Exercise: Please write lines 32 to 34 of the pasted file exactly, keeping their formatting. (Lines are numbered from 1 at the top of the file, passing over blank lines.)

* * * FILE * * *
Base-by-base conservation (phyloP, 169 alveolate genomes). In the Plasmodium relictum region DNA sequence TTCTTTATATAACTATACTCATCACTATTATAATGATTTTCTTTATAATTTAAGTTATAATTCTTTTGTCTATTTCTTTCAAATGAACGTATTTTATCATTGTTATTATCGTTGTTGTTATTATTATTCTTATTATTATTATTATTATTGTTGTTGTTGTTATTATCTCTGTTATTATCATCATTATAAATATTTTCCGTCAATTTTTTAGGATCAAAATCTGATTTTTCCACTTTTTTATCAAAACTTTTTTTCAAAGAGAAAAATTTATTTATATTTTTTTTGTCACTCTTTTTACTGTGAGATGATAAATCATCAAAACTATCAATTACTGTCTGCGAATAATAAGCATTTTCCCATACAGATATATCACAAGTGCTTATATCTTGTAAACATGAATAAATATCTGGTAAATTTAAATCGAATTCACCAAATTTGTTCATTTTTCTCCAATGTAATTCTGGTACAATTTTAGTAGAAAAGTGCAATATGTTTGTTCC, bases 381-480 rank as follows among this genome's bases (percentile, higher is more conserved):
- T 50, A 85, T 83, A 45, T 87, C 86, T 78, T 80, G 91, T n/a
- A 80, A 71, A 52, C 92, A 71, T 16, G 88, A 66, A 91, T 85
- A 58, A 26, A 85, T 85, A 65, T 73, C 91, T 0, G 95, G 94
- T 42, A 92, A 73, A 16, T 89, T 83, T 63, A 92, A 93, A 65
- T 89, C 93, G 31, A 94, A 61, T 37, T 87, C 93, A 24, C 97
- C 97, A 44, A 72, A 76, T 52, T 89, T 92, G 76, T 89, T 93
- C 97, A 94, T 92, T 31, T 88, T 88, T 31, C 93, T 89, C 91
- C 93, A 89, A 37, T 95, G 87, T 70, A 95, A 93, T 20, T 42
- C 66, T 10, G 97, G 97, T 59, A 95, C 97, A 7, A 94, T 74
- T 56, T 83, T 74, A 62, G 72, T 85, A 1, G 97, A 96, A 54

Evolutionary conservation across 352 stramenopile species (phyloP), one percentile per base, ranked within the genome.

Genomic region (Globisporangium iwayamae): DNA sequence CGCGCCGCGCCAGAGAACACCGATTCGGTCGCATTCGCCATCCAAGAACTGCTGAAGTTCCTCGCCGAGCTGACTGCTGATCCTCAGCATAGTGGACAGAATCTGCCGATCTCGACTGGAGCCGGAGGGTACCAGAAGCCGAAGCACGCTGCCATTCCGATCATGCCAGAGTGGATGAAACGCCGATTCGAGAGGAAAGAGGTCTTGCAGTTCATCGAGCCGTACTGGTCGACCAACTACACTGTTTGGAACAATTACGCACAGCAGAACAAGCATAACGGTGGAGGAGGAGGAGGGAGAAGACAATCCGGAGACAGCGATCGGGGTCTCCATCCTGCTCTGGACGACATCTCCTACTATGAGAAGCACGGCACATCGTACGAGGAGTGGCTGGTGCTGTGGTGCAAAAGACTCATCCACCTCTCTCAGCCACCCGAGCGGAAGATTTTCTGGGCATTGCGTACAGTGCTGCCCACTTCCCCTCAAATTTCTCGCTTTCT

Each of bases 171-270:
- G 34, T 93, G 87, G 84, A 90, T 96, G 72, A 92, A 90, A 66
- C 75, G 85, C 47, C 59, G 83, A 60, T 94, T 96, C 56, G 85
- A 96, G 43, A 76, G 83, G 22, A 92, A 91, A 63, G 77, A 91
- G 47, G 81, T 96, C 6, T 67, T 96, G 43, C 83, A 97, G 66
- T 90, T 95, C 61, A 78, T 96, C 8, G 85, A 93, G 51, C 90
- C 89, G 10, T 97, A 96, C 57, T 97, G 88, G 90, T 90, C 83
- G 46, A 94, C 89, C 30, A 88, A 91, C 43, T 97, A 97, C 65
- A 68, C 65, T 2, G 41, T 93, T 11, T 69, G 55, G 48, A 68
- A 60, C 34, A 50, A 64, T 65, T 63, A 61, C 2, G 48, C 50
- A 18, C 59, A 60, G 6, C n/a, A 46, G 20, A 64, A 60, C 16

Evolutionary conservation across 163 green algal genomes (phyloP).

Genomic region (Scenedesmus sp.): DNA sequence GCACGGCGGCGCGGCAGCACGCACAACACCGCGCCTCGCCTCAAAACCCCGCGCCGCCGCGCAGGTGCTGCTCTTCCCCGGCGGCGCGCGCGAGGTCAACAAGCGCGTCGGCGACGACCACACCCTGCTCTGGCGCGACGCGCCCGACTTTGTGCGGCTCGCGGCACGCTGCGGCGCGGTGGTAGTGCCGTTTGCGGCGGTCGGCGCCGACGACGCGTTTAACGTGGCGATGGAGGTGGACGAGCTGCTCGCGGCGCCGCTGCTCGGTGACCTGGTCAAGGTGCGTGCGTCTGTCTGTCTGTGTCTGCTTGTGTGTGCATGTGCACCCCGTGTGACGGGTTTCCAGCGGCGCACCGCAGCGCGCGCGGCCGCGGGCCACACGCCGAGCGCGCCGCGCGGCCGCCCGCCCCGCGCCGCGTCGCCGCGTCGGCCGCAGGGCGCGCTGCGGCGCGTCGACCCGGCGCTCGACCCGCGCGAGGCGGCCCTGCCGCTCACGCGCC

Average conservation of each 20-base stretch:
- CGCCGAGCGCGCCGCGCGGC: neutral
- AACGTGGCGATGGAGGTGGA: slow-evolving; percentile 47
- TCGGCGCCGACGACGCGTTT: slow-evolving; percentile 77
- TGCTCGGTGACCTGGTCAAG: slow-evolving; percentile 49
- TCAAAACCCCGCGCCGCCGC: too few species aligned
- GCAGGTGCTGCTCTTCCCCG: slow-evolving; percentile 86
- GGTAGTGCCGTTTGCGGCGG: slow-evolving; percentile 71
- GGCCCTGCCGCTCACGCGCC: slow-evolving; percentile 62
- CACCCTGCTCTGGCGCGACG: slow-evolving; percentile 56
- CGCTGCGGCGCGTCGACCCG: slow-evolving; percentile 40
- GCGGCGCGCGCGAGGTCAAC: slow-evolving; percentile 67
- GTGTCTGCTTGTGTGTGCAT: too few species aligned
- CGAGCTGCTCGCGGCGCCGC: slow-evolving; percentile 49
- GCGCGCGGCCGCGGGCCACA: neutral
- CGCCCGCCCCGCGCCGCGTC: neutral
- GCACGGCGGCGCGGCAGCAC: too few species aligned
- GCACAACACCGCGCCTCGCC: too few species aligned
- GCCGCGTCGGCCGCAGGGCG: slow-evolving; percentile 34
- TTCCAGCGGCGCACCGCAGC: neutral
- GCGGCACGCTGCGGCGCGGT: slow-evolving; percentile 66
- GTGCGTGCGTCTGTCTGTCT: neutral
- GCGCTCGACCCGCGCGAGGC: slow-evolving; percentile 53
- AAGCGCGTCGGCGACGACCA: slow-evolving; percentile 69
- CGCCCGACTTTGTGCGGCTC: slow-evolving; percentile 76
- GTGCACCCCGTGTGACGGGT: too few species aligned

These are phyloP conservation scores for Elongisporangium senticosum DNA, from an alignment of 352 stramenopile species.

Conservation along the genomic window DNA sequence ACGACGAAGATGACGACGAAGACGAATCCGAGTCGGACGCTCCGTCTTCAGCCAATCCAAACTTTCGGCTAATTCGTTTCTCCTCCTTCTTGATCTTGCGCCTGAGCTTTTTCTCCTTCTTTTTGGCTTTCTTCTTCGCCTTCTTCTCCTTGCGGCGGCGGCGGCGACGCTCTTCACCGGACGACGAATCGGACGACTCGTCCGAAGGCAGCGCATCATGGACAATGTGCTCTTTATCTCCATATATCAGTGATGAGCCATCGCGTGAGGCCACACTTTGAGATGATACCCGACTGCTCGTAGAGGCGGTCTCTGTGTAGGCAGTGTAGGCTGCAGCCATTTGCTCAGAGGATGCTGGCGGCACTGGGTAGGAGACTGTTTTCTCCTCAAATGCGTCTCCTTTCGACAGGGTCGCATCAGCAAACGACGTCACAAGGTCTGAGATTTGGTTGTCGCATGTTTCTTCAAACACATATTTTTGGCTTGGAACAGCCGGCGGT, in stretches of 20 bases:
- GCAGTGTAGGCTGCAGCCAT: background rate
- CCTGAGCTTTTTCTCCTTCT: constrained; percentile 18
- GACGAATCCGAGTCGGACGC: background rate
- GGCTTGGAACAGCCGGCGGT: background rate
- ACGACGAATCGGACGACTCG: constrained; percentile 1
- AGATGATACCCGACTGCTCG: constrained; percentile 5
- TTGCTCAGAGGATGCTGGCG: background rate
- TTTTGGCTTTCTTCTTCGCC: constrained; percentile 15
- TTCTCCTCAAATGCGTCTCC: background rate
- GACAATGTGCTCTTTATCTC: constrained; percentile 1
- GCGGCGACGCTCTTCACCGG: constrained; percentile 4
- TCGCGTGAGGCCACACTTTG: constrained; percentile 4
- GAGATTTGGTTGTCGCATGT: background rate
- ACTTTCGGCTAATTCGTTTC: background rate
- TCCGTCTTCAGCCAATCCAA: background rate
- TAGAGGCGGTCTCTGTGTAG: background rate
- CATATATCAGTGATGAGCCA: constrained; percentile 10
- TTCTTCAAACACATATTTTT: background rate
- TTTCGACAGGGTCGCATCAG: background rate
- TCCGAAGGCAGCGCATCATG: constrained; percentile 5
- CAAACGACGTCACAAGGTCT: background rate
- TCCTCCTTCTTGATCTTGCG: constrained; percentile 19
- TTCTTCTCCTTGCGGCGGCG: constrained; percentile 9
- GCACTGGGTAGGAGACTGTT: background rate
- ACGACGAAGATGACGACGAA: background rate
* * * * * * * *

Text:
- TCAAAACCCCGCGCCGCCGC: too few species aligned
- GCAGGTGCTGCTCTTCCCCG: slow-evolving; percentile 86
- GGTAGTGCCGTTTGCGGCGG: slow-evolving; percentile 71